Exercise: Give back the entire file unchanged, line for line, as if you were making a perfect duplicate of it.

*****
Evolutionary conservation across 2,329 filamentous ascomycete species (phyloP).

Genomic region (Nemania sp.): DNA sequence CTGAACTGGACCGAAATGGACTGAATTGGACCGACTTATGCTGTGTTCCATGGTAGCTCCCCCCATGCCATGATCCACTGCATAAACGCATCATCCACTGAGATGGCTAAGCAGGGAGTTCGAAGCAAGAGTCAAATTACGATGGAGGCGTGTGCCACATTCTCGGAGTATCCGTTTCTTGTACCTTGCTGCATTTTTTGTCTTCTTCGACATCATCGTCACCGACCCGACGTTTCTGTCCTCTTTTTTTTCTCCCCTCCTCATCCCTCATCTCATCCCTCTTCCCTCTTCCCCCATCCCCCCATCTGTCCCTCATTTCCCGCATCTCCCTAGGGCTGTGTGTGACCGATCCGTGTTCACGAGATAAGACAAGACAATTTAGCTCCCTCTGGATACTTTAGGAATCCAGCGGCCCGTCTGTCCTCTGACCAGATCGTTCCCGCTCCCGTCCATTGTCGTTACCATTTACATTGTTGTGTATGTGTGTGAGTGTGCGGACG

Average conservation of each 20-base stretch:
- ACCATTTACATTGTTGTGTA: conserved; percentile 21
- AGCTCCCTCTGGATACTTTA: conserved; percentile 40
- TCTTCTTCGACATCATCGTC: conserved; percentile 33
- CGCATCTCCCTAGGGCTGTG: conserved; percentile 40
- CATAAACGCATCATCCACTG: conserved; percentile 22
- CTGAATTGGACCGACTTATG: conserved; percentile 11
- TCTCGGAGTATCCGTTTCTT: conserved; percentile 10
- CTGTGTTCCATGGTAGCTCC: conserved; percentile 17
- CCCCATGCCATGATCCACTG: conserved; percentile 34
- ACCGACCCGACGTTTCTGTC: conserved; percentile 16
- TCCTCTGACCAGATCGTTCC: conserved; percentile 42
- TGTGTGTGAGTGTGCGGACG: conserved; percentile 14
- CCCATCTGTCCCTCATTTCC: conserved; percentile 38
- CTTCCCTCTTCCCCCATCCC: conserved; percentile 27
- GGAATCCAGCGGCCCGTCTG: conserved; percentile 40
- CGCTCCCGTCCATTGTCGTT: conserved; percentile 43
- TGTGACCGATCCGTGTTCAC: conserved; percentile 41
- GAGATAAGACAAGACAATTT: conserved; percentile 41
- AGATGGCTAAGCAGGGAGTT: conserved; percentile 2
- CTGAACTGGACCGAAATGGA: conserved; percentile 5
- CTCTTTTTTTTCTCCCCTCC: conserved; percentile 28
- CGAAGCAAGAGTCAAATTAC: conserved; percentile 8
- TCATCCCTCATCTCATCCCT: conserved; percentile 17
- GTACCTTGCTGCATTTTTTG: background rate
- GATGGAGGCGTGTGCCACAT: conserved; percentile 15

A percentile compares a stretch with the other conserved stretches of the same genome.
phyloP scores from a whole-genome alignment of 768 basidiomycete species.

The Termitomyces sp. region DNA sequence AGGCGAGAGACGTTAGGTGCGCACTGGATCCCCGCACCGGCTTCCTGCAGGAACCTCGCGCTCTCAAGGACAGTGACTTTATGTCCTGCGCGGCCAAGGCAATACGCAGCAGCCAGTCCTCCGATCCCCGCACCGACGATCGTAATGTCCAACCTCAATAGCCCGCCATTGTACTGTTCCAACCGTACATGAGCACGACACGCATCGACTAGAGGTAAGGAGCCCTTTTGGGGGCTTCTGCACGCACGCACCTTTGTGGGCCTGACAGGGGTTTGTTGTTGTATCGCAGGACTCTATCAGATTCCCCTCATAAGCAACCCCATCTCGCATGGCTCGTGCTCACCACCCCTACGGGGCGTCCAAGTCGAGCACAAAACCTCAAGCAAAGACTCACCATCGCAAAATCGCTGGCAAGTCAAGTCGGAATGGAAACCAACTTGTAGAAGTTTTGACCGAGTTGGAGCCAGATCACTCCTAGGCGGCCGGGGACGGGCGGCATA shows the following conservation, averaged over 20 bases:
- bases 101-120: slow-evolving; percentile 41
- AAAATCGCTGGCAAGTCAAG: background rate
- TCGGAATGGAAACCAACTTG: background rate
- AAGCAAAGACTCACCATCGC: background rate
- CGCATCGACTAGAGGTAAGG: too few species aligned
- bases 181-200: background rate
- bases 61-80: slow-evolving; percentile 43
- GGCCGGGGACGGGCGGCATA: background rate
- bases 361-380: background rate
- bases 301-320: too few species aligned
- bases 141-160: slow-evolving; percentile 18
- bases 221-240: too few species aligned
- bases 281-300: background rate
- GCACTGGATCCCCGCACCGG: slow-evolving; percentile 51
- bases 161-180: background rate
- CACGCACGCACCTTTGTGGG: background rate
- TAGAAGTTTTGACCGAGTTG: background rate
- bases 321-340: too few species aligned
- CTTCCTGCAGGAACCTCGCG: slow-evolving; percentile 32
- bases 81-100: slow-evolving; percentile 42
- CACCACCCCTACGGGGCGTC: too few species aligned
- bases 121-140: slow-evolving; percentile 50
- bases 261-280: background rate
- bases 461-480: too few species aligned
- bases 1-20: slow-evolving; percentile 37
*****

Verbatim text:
Evolutionary conservation across 2,329 filamentous ascomycete species (phyloP).

Genomic region (Nemania sp.): DNA sequence CTGAACTGGACCGAAATGGACTGAATTGGACCGACTTATGCTGTGTTCCATGGTAGCTCCCCCCATGCCATGATCCACTGCATAAACGCATCATCCACTGAGATGGCTAAGCAGGGAGTTCGAAGCAAGAGTCAAATTACGATGGAGGCGTGTGCCACATTCTCGGAGTATCCGTTTCTTGTACCTTGCTGCATTTTTTGTCTTCTTCGACATCATCGTCACCGACCCGACGTTTCTGTCCTCTTTTTTTTCTCCCCTCCTCATCCCTCATCTCATCCCTCTTCCCTCTTCCCCCATCCCCCCATCTGTCCCTCATTTCCCGCATCTCCCTAGGGCTGTGTGTGACCGATCCGTGTTCACGAGATAAGACAAGACAATTTAGCTCCCTCTGGATACTTTAGGAATCCAGCGGCCCGTCTGTCCTCTGACCAGATCGTTCCCGCTCCCGTCCATTGTCGTTACCATTTACATTGTTGTGTATGTGTGTGAGTGTGCGGACG

Average conservation of each 20-base stretch:
- ACCATTTACATTGTTGTGTA: conserved; percentile 21
- AGCTCCCTCTGGATACTTTA: conserved; percentile 40
- TCTTCTTCGACATCATCGTC: conserved; percentile 33
- CGCATCTCCCTAGGGCTGTG: conserved; percentile 40
- CATAAACGCATCATCCACTG: conserved; percentile 22
- CTGAATTGGACCGACTTATG: conserved; percentile 11
- TCTCGGAGTATCCGTTTCTT: conserved; percentile 10
- CTGTGTTCCATGGTAGCTCC: conserved; percentile 17
- CCCCATGCCATGATCCACTG: conserved; percentile 34
- ACCGACCCGACGTTTCTGTC: conserved; percentile 16
- TCCTCTGACCAGATCGTTCC: conserved; percentile 42
- TGTGTGTGAGTGTGCGGACG: conserved; percentile 14
- CCCATCTGTCCCTCATTTCC: conserved; percentile 38
- CTTCCCTCTTCCCCCATCCC: conserved; percentile 27
- GGAATCCAGCGGCCCGTCTG: conserved; percentile 40
- CGCTCCCGTCCATTGTCGTT: conserved; percentile 43
- TGTGACCGATCCGTGTTCAC: conserved; percentile 41
- GAGATAAGACAAGACAATTT: conserved; percentile 41
- AGATGGCTAAGCAGGGAGTT: conserved; percentile 2
- CTGAACTGGACCGAAATGGA: conserved; percentile 5
- CTCTTTTTTTTCTCCCCTCC: conserved; percentile 28
- CGAAGCAAGAGTCAAATTAC: conserved; percentile 8
- TCATCCCTCATCTCATCCCT: conserved; percentile 17
- GTACCTTGCTGCATTTTTTG: background rate
- GATGGAGGCGTGTGCCACAT: conserved; percentile 15

A percentile compares a stretch with the other conserved stretches of the same genome.
phyloP scores from a whole-genome alignment of 768 basidiomycete species.

The Termitomyces sp. region DNA sequence AGGCGAGAGACGTTAGGTGCGCACTGGATCCCCGCACCGGCTTCCTGCAGGAACCTCGCGCTCTCAAGGACAGTGACTTTATGTCCTGCGCGGCCAAGGCAATACGCAGCAGCCAGTCCTCCGATCCCCGCACCGACGATCGTAATGTCCAACCTCAATAGCCCGCCATTGTACTGTTCCAACCGTACATGAGCACGACACGCATCGACTAGAGGTAAGGAGCCCTTTTGGGGGCTTCTGCACGCACGCACCTTTGTGGGCCTGACAGGGGTTTGTTGTTGTATCGCAGGACTCTATCAGATTCCCCTCATAAGCAACCCCATCTCGCATGGCTCGTGCTCACCACCCCTACGGGGCGTCCAAGTCGAGCACAAAACCTCAAGCAAAGACTCACCATCGCAAAATCGCTGGCAAGTCAAGTCGGAATGGAAACCAACTTGTAGAAGTTTTGACCGAGTTGGAGCCAGATCACTCCTAGGCGGCCGGGGACGGGCGGCATA shows the following conservation, averaged over 20 bases:
- bases 101-120: slow-evolving; percentile 41
- AAAATCGCTGGCAAGTCAAG: background rate
- TCGGAATGGAAACCAACTTG: background rate
- AAGCAAAGACTCACCATCGC: background rate
- CGCATCGACTAGAGGTAAGG: too few species aligned
- bases 181-200: background rate
- bases 61-80: slow-evolving; percentile 43
- GGCCGGGGACGGGCGGCATA: background rate
- bases 361-380: background rate
- bases 301-320: too few species aligned
- bases 141-160: slow-evolving; percentile 18
- bases 221-240: too few species aligned
- bases 281-300: background rate
- GCACTGGATCCCCGCACCGG: slow-evolving; percentile 51
- bases 161-180: background rate
- CACGCACGCACCTTTGTGGG: background rate
- TAGAAGTTTTGACCGAGTTG: background rate
- bases 321-340: too few species aligned
- CTTCCTGCAGGAACCTCGCG: slow-evolving; percentile 32
- bases 81-100: slow-evolving; percentile 42
- CACCACCCCTACGGGGCGTC: too few species aligned
- bases 121-140: slow-evolving; percentile 50
- bases 261-280: background rate
- bases 461-480: too few species aligned
- bases 1-20: slow-evolving; percentile 37